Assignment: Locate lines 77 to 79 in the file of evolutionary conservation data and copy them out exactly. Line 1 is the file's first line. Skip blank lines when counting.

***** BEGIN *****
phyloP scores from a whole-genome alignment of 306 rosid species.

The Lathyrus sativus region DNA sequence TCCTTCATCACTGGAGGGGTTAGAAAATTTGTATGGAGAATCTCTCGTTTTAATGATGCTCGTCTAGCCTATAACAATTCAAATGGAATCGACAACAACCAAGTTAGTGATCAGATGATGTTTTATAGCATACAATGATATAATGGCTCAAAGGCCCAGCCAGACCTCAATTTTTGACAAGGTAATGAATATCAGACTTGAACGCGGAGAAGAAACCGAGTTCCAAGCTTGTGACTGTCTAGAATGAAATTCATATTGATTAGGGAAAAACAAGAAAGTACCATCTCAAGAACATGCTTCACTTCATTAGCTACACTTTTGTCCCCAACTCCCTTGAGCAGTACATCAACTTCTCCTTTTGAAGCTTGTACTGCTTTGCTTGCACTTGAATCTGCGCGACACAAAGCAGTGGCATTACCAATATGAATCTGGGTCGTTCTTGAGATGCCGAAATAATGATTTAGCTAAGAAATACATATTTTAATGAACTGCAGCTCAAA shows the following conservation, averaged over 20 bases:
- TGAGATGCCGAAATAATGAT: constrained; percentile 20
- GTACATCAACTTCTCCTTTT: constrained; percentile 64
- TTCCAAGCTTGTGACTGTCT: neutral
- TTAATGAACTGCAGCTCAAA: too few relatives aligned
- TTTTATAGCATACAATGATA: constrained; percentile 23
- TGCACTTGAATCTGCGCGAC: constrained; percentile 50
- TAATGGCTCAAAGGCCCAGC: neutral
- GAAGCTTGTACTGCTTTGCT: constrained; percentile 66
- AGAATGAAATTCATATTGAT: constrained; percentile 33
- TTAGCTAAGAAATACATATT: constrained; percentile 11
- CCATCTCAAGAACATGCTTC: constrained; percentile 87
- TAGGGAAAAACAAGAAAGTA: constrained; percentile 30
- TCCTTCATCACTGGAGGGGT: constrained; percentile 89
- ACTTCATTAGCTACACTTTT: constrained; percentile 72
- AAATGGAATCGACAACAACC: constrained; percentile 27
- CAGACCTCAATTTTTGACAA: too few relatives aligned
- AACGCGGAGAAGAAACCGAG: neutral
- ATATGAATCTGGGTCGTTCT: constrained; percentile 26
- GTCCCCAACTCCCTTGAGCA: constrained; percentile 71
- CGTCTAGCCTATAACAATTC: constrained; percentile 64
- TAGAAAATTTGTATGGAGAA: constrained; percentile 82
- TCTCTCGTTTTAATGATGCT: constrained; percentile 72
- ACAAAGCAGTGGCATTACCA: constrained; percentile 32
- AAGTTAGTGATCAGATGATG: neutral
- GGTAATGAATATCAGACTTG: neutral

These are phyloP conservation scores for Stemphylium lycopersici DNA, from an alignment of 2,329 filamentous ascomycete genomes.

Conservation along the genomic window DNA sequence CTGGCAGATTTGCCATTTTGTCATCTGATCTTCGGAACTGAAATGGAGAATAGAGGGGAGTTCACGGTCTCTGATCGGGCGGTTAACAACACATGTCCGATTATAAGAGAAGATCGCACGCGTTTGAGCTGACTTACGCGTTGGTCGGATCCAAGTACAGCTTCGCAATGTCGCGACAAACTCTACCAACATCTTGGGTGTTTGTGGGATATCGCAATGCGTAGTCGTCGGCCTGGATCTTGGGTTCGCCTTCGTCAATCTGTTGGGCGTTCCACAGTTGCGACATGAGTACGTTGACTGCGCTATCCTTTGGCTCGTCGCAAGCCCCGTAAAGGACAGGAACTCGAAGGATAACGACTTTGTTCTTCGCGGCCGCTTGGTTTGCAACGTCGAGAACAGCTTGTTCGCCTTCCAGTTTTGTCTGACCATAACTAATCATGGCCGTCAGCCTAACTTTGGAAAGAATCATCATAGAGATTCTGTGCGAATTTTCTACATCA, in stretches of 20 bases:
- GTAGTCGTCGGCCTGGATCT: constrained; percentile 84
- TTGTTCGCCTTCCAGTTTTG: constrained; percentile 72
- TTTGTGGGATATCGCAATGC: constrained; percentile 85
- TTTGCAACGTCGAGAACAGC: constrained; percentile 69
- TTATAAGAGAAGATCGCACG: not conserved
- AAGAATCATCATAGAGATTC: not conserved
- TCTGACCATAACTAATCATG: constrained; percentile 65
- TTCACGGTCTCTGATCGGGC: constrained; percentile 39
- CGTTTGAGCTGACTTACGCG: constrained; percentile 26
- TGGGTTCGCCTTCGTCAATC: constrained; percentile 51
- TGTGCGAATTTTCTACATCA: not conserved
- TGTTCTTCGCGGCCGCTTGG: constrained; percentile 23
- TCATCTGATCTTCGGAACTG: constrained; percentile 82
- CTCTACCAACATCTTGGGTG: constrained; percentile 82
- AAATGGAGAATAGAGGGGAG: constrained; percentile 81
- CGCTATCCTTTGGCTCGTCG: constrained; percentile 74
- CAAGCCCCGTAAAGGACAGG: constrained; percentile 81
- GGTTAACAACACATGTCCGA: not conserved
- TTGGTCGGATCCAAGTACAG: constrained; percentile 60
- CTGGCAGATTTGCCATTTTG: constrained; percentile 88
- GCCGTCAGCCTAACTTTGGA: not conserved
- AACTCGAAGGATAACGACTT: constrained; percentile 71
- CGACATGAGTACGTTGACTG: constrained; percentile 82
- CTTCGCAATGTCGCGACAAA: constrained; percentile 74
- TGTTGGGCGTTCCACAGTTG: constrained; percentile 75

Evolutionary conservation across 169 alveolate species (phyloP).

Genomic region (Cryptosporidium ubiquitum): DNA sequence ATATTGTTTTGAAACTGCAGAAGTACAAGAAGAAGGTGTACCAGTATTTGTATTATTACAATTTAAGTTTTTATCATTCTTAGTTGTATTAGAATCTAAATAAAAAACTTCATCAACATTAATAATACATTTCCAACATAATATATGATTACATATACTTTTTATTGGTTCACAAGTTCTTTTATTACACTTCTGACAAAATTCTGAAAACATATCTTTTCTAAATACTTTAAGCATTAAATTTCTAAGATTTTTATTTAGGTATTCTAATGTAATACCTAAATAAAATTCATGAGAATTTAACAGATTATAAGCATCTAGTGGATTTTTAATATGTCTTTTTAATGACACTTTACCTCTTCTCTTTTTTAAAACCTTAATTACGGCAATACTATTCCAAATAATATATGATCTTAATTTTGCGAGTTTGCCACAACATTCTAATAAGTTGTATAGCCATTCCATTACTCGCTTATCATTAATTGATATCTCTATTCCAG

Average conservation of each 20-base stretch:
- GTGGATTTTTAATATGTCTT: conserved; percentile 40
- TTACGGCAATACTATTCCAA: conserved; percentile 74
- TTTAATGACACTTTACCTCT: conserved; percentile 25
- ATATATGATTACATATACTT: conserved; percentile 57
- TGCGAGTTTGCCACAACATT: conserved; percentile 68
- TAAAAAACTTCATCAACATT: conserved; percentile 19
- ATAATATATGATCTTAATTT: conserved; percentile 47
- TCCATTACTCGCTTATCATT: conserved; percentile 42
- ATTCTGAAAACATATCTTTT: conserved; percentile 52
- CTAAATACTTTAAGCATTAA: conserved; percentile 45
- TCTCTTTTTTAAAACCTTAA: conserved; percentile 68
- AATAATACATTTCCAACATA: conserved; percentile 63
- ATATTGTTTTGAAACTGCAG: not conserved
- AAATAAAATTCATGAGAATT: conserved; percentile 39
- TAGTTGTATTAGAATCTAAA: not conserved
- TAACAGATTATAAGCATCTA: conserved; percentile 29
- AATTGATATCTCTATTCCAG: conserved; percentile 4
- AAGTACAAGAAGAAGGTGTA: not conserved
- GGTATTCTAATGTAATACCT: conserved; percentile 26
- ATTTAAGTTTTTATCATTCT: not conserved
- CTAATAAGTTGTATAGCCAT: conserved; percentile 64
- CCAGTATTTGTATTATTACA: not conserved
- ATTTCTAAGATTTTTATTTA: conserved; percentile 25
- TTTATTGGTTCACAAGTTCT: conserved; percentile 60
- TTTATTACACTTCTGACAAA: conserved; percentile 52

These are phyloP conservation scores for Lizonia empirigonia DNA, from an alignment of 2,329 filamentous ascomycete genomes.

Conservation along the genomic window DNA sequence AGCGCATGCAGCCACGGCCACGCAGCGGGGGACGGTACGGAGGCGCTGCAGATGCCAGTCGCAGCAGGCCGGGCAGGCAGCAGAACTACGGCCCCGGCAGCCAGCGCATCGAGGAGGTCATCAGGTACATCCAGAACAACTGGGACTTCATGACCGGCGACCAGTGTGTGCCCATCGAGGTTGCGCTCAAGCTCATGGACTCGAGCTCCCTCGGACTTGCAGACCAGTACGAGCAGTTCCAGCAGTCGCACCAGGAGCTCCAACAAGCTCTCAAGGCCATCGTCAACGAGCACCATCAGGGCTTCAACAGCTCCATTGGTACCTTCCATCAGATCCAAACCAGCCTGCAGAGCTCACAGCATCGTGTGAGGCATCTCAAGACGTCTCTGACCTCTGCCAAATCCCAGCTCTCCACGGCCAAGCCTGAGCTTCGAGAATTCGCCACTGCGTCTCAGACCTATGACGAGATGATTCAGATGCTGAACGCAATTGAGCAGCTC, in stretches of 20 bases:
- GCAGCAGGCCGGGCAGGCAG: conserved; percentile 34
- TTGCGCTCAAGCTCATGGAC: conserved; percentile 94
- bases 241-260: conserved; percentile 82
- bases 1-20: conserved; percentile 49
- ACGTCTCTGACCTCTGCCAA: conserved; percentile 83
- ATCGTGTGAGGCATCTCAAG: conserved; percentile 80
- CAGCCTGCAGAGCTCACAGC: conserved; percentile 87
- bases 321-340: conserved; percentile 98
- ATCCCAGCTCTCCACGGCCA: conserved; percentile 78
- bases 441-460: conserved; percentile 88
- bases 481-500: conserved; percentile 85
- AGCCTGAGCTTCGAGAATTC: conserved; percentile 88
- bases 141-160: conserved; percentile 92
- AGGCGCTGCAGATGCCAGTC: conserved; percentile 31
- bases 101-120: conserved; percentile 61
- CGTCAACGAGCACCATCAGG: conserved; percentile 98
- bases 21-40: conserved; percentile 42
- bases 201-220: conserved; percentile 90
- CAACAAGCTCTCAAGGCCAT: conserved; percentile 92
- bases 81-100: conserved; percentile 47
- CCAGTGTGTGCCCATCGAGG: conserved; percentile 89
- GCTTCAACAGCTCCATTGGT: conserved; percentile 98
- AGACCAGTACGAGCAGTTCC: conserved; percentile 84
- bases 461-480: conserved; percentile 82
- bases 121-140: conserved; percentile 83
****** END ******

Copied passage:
- ATTTAAGTTTTTATCATTCT: not conserved
- CTAATAAGTTGTATAGCCAT: conserved; percentile 64
- CCAGTATTTGTATTATTACA: not conserved